Authors: Erin E. Flowers, Christopher F. Chyba, Paul J. Thomas
First Author’s Institution: Princeton University
Status: Submitted to Elsevier, available on arXiv
The Cassini-Huygens mission provided huge insight into Titan, Saturn’s largest moon, best known for its hazy atmosphere. But, the mission also uncovered mysteries that are still to be solved. Among them include anomalies in the composition of Titan’s atmosphere, where instruments on Cassini discovered unexpected methane and hydrogen abundances. The Ion Neutral Mass Spectrometer (INMS) and the Composite Infrared Spectrometer (CIRS) instruments found that there is more H2 in deeper layers of the atmosphere than predicted, while at certain altitudes, the amount of CH4 is lower than expected. The causes of neither of these anomalies are fully understood, but could they potentially be explained by the materials and energy deposited by meteors that enter Titan’s atmosphere?
As meteors enter Titan’s atmosphere, they begin to break up, depositing their constituent materials into the atmosphere and transferring their kinetic energy. This additional energy could help to kickstart chemical reactions which cause the anomalies! The authors of today’s paper therefore investigate just that, updating and correcting previous models of meteor entry into Titan’s atmosphere for a variety of cases to develop a picture of how much energy might be being added to the system.
Using the numerical Runge-Kutta method, the authors tested different modelling set-ups, changing the mass and entry angle of the icy, hydrogen-rich, Kuiper belt dust that makes up the majority of the meteors around Saturn. The meteors in the model impact the atmosphere at speeds between 2-18 km/s, taking into account the relative velocity of Titan as it orbits Saturn, and are assumed to maintain a constant path through the atmosphere.
As seen in Figure 1, meteors with different entry angles and masses deposit varying amounts of energy as they fall through the atmosphere and are slowly destroyed. The smallest sets of particles (the purple and blue colours on the left of Figure 1, and which have varying entry angles on the right) are perhaps the most interesting, as they deposit the majority of their molecular make-up and energy in the same regions of Titan’s atmosphere where the H2 and CH4 anomalies are observed! Importantly, measurements from New Horizons and Pioneer 10 suggest that these tiny particles make up the majority of the population of meteors at the orbit of Saturn, so large numbers of these meteors should be hitting Titan each year.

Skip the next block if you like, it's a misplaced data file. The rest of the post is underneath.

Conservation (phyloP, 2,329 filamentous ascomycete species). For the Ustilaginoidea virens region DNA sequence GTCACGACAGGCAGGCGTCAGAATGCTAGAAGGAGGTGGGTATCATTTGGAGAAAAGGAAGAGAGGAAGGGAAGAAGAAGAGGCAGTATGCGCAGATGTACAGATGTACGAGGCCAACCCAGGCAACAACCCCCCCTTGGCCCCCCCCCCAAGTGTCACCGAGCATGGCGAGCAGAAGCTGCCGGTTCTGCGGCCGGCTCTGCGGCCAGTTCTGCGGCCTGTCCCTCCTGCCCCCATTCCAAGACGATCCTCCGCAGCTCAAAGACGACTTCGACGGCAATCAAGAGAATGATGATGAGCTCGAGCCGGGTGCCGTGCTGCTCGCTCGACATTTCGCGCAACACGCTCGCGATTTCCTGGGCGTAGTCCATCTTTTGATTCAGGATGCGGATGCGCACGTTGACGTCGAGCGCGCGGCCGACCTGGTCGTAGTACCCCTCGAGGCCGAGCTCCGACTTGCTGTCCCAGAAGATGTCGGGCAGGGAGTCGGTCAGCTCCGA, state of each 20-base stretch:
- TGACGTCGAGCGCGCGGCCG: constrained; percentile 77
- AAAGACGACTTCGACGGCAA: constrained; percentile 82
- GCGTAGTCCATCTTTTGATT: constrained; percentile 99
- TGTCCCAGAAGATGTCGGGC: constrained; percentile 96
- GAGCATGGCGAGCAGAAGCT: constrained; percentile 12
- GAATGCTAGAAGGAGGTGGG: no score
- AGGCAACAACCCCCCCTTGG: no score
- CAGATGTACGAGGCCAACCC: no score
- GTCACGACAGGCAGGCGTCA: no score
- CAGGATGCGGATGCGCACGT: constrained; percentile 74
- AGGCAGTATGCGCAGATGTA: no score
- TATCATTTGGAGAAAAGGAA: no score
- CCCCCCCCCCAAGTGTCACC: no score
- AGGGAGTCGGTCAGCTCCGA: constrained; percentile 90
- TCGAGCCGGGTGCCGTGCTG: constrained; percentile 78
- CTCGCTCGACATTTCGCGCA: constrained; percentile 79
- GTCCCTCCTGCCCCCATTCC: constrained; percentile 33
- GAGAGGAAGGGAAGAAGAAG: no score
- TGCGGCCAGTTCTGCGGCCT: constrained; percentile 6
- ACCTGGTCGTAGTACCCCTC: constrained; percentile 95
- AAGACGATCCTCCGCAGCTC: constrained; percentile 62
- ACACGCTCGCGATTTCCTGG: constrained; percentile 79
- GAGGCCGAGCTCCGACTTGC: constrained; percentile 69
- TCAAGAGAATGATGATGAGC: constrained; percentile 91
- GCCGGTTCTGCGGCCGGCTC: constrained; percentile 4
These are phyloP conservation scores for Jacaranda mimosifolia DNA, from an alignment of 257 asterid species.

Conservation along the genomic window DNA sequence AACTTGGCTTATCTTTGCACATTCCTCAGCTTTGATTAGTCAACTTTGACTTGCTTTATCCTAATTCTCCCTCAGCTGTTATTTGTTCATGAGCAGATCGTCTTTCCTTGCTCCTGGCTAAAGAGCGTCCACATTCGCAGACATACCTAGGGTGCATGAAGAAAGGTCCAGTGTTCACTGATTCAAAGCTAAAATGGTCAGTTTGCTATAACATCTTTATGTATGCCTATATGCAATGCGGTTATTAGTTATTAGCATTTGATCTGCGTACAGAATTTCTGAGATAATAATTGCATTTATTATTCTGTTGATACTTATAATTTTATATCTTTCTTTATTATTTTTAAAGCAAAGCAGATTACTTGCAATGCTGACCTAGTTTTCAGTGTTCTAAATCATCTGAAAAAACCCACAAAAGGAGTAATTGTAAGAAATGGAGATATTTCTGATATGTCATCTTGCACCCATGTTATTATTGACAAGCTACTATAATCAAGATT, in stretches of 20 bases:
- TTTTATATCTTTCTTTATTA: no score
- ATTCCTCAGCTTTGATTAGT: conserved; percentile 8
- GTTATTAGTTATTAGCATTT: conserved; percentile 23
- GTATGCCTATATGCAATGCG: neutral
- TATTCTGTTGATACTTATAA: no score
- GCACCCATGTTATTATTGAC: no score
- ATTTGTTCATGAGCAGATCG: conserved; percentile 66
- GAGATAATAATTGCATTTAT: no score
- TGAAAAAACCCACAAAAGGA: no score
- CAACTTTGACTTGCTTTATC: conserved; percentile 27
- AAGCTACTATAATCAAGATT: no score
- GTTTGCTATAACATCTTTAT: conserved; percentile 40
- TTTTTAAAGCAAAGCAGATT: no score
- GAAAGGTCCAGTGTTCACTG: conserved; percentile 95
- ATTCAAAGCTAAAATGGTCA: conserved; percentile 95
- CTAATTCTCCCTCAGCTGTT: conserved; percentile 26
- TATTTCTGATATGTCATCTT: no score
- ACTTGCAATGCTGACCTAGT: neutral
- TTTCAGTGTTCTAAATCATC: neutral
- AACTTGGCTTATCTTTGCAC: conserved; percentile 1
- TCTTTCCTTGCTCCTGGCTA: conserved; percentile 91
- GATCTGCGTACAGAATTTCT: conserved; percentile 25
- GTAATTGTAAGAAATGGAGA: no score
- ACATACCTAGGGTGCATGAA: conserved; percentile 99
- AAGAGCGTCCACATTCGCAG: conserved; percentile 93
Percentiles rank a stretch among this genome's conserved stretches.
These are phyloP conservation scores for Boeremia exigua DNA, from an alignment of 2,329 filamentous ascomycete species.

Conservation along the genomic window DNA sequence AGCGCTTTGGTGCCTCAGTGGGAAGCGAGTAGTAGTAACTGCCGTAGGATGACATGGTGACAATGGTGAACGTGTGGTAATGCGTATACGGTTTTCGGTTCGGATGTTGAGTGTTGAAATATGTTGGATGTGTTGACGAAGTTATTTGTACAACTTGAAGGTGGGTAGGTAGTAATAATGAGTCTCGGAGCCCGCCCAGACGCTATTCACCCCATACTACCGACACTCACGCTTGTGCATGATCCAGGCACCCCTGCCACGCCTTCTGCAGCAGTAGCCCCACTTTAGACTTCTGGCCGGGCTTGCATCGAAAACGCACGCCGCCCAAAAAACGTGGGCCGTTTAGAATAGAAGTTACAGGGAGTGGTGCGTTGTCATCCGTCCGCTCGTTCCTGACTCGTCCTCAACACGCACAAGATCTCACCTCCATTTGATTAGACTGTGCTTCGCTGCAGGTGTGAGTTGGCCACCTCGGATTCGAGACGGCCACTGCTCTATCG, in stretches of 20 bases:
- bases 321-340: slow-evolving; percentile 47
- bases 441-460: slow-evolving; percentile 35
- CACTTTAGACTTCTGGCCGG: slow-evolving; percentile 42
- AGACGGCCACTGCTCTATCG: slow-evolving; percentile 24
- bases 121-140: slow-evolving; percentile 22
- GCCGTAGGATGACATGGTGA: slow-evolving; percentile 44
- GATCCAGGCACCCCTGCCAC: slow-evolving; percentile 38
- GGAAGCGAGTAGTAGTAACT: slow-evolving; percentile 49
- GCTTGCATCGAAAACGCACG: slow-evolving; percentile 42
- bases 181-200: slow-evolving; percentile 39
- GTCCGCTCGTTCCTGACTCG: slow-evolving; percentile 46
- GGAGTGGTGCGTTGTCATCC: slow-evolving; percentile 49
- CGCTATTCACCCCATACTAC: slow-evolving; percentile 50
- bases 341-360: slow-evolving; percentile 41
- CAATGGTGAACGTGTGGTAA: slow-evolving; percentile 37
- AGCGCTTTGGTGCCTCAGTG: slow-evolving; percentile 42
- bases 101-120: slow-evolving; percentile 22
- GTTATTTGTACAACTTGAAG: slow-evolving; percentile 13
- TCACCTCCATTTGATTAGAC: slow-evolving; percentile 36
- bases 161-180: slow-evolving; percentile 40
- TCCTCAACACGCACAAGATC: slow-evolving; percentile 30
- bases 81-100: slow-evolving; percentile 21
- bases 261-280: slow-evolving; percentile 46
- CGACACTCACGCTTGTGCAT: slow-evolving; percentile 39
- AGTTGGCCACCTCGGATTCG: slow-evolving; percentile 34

Adding It All Up
By considering the total meteor flux at Titan, the authors calculate the total kinetic energy deposited into the atmosphere for the smallest four masses over the course of one Saturn year (or 29 normal years for those of us that live on Earth), as they make up the bulk of meteorite energy deposition. They then compare these values to the total energy deposited by solar UV photons, which are the main external source of energy in Titan’s atmosphere, as shown in Figure 2.
While the UV photons (shown in dotted lines for two wavelength regions) provide more total energy, the meteorites are more significant at higher altitudes, as well as at night when there is no solar radiation hitting Titan. Here, the authors also test the impact of a changing trajectory through the atmosphere and find that while the meteors survive slightly longer and reach deeper into the atmosphere, the difference in the energy deposited is minimal.
Could the micrometeors be responsible for the H2 and CH4 anomalies in Titan’s atmosphere? As these common objects are able to provide additional molecules and deposit energy for chemical reactions around these unexplained regions, it certainly seems plausible. More work is needed to understand exactly how much of key elements such as carbon and hydrogen are deposited, but for now, today’s paper makes a great start in advancing our understanding of one of the most interesting places in the solar system.
Astrobite edited by Zili Shen
Featured image credit: NASA/JPL/Space Science Institute